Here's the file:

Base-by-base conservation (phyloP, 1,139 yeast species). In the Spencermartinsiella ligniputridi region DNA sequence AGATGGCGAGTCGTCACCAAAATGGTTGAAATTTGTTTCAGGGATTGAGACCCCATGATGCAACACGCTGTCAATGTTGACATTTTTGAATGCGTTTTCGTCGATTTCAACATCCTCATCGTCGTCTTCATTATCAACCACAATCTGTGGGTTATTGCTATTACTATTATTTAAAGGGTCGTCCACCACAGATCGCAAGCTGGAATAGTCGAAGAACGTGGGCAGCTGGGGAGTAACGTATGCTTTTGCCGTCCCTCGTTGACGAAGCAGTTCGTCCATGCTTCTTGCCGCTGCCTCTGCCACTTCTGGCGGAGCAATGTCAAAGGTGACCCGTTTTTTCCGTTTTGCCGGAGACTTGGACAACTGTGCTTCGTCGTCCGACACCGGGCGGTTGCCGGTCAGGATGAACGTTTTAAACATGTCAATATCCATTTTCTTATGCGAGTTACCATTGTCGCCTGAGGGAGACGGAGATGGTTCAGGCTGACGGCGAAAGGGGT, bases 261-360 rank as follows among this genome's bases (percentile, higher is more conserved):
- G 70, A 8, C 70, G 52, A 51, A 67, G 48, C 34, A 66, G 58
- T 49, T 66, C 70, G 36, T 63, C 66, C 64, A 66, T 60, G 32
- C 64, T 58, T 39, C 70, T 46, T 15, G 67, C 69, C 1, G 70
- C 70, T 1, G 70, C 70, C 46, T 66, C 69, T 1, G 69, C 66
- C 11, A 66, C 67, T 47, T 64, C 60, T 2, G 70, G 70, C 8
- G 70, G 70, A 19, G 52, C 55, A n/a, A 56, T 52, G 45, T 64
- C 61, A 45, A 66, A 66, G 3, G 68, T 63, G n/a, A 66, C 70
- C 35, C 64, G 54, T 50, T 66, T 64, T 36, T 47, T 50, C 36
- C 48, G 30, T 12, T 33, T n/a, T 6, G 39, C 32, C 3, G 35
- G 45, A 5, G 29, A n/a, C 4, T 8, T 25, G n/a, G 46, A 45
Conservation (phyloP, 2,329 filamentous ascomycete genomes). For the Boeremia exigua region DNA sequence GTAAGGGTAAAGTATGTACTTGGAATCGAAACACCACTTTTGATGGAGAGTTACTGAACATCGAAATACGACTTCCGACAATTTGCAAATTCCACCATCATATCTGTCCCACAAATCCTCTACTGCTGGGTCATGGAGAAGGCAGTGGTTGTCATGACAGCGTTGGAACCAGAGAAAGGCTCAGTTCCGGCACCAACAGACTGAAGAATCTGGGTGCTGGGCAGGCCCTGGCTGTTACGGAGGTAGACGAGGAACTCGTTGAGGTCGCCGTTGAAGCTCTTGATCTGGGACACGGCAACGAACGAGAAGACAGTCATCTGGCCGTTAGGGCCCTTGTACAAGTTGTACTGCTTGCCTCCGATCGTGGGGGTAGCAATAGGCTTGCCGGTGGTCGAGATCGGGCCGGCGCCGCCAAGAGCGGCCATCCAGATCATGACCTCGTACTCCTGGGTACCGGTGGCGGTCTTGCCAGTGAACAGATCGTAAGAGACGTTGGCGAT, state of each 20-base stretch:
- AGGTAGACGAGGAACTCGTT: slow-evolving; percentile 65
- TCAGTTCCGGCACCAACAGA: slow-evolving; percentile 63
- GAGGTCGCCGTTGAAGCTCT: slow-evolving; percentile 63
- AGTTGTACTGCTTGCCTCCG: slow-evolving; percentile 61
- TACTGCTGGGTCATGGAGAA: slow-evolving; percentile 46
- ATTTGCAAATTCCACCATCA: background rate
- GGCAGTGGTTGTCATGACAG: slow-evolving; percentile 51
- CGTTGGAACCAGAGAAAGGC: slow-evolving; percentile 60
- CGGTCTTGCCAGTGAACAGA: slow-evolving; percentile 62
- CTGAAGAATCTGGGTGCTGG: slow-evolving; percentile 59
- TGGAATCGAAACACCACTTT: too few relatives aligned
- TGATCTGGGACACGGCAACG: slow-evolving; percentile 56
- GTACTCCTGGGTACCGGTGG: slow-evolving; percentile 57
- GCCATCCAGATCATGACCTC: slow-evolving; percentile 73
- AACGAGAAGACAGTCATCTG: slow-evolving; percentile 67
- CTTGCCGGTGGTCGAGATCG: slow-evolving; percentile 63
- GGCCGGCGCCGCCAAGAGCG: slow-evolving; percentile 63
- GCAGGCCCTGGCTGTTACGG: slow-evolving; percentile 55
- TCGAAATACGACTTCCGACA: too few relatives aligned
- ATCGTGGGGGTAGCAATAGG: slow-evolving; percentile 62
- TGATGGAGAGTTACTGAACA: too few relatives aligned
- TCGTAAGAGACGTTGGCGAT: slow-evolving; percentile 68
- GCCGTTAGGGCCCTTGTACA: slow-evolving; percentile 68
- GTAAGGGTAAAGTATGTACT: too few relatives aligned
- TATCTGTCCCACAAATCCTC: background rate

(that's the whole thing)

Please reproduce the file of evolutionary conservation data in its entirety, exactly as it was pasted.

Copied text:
Base-by-base conservation (phyloP, 1,139 yeast species). In the Spencermartinsiella ligniputridi region DNA sequence AGATGGCGAGTCGTCACCAAAATGGTTGAAATTTGTTTCAGGGATTGAGACCCCATGATGCAACACGCTGTCAATGTTGACATTTTTGAATGCGTTTTCGTCGATTTCAACATCCTCATCGTCGTCTTCATTATCAACCACAATCTGTGGGTTATTGCTATTACTATTATTTAAAGGGTCGTCCACCACAGATCGCAAGCTGGAATAGTCGAAGAACGTGGGCAGCTGGGGAGTAACGTATGCTTTTGCCGTCCCTCGTTGACGAAGCAGTTCGTCCATGCTTCTTGCCGCTGCCTCTGCCACTTCTGGCGGAGCAATGTCAAAGGTGACCCGTTTTTTCCGTTTTGCCGGAGACTTGGACAACTGTGCTTCGTCGTCCGACACCGGGCGGTTGCCGGTCAGGATGAACGTTTTAAACATGTCAATATCCATTTTCTTATGCGAGTTACCATTGTCGCCTGAGGGAGACGGAGATGGTTCAGGCTGACGGCGAAAGGGGT, bases 261-360 rank as follows among this genome's bases (percentile, higher is more conserved):
- G 70, A 8, C 70, G 52, A 51, A 67, G 48, C 34, A 66, G 58
- T 49, T 66, C 70, G 36, T 63, C 66, C 64, A 66, T 60, G 32
- C 64, T 58, T 39, C 70, T 46, T 15, G 67, C 69, C 1, G 70
- C 70, T 1, G 70, C 70, C 46, T 66, C 69, T 1, G 69, C 66
- C 11, A 66, C 67, T 47, T 64, C 60, T 2, G 70, G 70, C 8
- G 70, G 70, A 19, G 52, C 55, A n/a, A 56, T 52, G 45, T 64
- C 61, A 45, A 66, A 66, G 3, G 68, T 63, G n/a, A 66, C 70
- C 35, C 64, G 54, T 50, T 66, T 64, T 36, T 47, T 50, C 36
- C 48, G 30, T 12, T 33, T n/a, T 6, G 39, C 32, C 3, G 35
- G 45, A 5, G 29, A n/a, C 4, T 8, T 25, G n/a, G 46, A 45
Conservation (phyloP, 2,329 filamentous ascomycete genomes). For the Boeremia exigua region DNA sequence GTAAGGGTAAAGTATGTACTTGGAATCGAAACACCACTTTTGATGGAGAGTTACTGAACATCGAAATACGACTTCCGACAATTTGCAAATTCCACCATCATATCTGTCCCACAAATCCTCTACTGCTGGGTCATGGAGAAGGCAGTGGTTGTCATGACAGCGTTGGAACCAGAGAAAGGCTCAGTTCCGGCACCAACAGACTGAAGAATCTGGGTGCTGGGCAGGCCCTGGCTGTTACGGAGGTAGACGAGGAACTCGTTGAGGTCGCCGTTGAAGCTCTTGATCTGGGACACGGCAACGAACGAGAAGACAGTCATCTGGCCGTTAGGGCCCTTGTACAAGTTGTACTGCTTGCCTCCGATCGTGGGGGTAGCAATAGGCTTGCCGGTGGTCGAGATCGGGCCGGCGCCGCCAAGAGCGGCCATCCAGATCATGACCTCGTACTCCTGGGTACCGGTGGCGGTCTTGCCAGTGAACAGATCGTAAGAGACGTTGGCGAT, state of each 20-base stretch:
- AGGTAGACGAGGAACTCGTT: slow-evolving; percentile 65
- TCAGTTCCGGCACCAACAGA: slow-evolving; percentile 63
- GAGGTCGCCGTTGAAGCTCT: slow-evolving; percentile 63
- AGTTGTACTGCTTGCCTCCG: slow-evolving; percentile 61
- TACTGCTGGGTCATGGAGAA: slow-evolving; percentile 46
- ATTTGCAAATTCCACCATCA: background rate
- GGCAGTGGTTGTCATGACAG: slow-evolving; percentile 51
- CGTTGGAACCAGAGAAAGGC: slow-evolving; percentile 60
- CGGTCTTGCCAGTGAACAGA: slow-evolving; percentile 62
- CTGAAGAATCTGGGTGCTGG: slow-evolving; percentile 59
- TGGAATCGAAACACCACTTT: too few relatives aligned
- TGATCTGGGACACGGCAACG: slow-evolving; percentile 56
- GTACTCCTGGGTACCGGTGG: slow-evolving; percentile 57
- GCCATCCAGATCATGACCTC: slow-evolving; percentile 73
- AACGAGAAGACAGTCATCTG: slow-evolving; percentile 67
- CTTGCCGGTGGTCGAGATCG: slow-evolving; percentile 63
- GGCCGGCGCCGCCAAGAGCG: slow-evolving; percentile 63
- GCAGGCCCTGGCTGTTACGG: slow-evolving; percentile 55
- TCGAAATACGACTTCCGACA: too few relatives aligned
- ATCGTGGGGGTAGCAATAGG: slow-evolving; percentile 62
- TGATGGAGAGTTACTGAACA: too few relatives aligned
- TCGTAAGAGACGTTGGCGAT: slow-evolving; percentile 68
- GCCGTTAGGGCCCTTGTACA: slow-evolving; percentile 68
- GTAAGGGTAAAGTATGTACT: too few relatives aligned
- TATCTGTCCCACAAATCCTC: background rate